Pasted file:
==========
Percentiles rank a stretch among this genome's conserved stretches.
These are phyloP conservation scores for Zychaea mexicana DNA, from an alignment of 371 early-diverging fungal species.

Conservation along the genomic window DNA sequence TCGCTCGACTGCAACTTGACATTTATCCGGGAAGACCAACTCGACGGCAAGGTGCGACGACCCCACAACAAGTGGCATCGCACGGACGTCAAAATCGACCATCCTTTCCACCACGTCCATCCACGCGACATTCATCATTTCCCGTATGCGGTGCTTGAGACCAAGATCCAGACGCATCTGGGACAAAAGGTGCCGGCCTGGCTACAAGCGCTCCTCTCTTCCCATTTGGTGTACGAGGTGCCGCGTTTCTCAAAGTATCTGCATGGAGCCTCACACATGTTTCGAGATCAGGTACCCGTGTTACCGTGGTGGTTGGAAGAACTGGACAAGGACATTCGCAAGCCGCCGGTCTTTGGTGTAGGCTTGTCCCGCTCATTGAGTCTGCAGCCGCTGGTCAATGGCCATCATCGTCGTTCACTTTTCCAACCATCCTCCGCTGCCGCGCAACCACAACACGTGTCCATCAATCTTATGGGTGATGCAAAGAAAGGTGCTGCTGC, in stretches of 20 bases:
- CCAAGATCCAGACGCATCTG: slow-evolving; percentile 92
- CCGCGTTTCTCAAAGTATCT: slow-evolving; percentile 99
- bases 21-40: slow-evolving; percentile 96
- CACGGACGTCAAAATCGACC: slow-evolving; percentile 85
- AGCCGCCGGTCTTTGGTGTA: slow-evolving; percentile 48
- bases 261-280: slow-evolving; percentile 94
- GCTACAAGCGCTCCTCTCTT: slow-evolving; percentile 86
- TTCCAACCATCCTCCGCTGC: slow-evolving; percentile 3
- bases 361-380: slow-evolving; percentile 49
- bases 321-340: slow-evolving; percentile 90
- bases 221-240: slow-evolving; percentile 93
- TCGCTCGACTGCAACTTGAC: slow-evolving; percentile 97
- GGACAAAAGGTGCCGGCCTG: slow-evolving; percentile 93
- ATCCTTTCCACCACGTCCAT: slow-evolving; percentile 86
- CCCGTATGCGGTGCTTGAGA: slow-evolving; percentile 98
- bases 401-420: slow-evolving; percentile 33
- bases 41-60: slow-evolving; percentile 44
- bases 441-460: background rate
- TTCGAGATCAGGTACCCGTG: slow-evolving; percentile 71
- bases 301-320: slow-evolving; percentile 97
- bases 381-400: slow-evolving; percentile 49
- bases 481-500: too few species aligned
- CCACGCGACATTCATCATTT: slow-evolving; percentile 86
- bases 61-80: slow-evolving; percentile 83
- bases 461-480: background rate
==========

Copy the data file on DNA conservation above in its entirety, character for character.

Percentiles rank a stretch among this genome's conserved stretches.
These are phyloP conservation scores for Zychaea mexicana DNA, from an alignment of 371 early-diverging fungal species.

Conservation along the genomic window DNA sequence TCGCTCGACTGCAACTTGACATTTATCCGGGAAGACCAACTCGACGGCAAGGTGCGACGACCCCACAACAAGTGGCATCGCACGGACGTCAAAATCGACCATCCTTTCCACCACGTCCATCCACGCGACATTCATCATTTCCCGTATGCGGTGCTTGAGACCAAGATCCAGACGCATCTGGGACAAAAGGTGCCGGCCTGGCTACAAGCGCTCCTCTCTTCCCATTTGGTGTACGAGGTGCCGCGTTTCTCAAAGTATCTGCATGGAGCCTCACACATGTTTCGAGATCAGGTACCCGTGTTACCGTGGTGGTTGGAAGAACTGGACAAGGACATTCGCAAGCCGCCGGTCTTTGGTGTAGGCTTGTCCCGCTCATTGAGTCTGCAGCCGCTGGTCAATGGCCATCATCGTCGTTCACTTTTCCAACCATCCTCCGCTGCCGCGCAACCACAACACGTGTCCATCAATCTTATGGGTGATGCAAAGAAAGGTGCTGCTGC, in stretches of 20 bases:
- CCAAGATCCAGACGCATCTG: slow-evolving; percentile 92
- CCGCGTTTCTCAAAGTATCT: slow-evolving; percentile 99
- bases 21-40: slow-evolving; percentile 96
- CACGGACGTCAAAATCGACC: slow-evolving; percentile 85
- AGCCGCCGGTCTTTGGTGTA: slow-evolving; percentile 48
- bases 261-280: slow-evolving; percentile 94
- GCTACAAGCGCTCCTCTCTT: slow-evolving; percentile 86
- TTCCAACCATCCTCCGCTGC: slow-evolving; percentile 3
- bases 361-380: slow-evolving; percentile 49
- bases 321-340: slow-evolving; percentile 90
- bases 221-240: slow-evolving; percentile 93
- TCGCTCGACTGCAACTTGAC: slow-evolving; percentile 97
- GGACAAAAGGTGCCGGCCTG: slow-evolving; percentile 93
- ATCCTTTCCACCACGTCCAT: slow-evolving; percentile 86
- CCCGTATGCGGTGCTTGAGA: slow-evolving; percentile 98
- bases 401-420: slow-evolving; percentile 33
- bases 41-60: slow-evolving; percentile 44
- bases 441-460: background rate
- TTCGAGATCAGGTACCCGTG: slow-evolving; percentile 71
- bases 301-320: slow-evolving; percentile 97
- bases 381-400: slow-evolving; percentile 49
- bases 481-500: too few species aligned
- CCACGCGACATTCATCATTT: slow-evolving; percentile 86
- bases 61-80: slow-evolving; percentile 83
- bases 461-480: background rate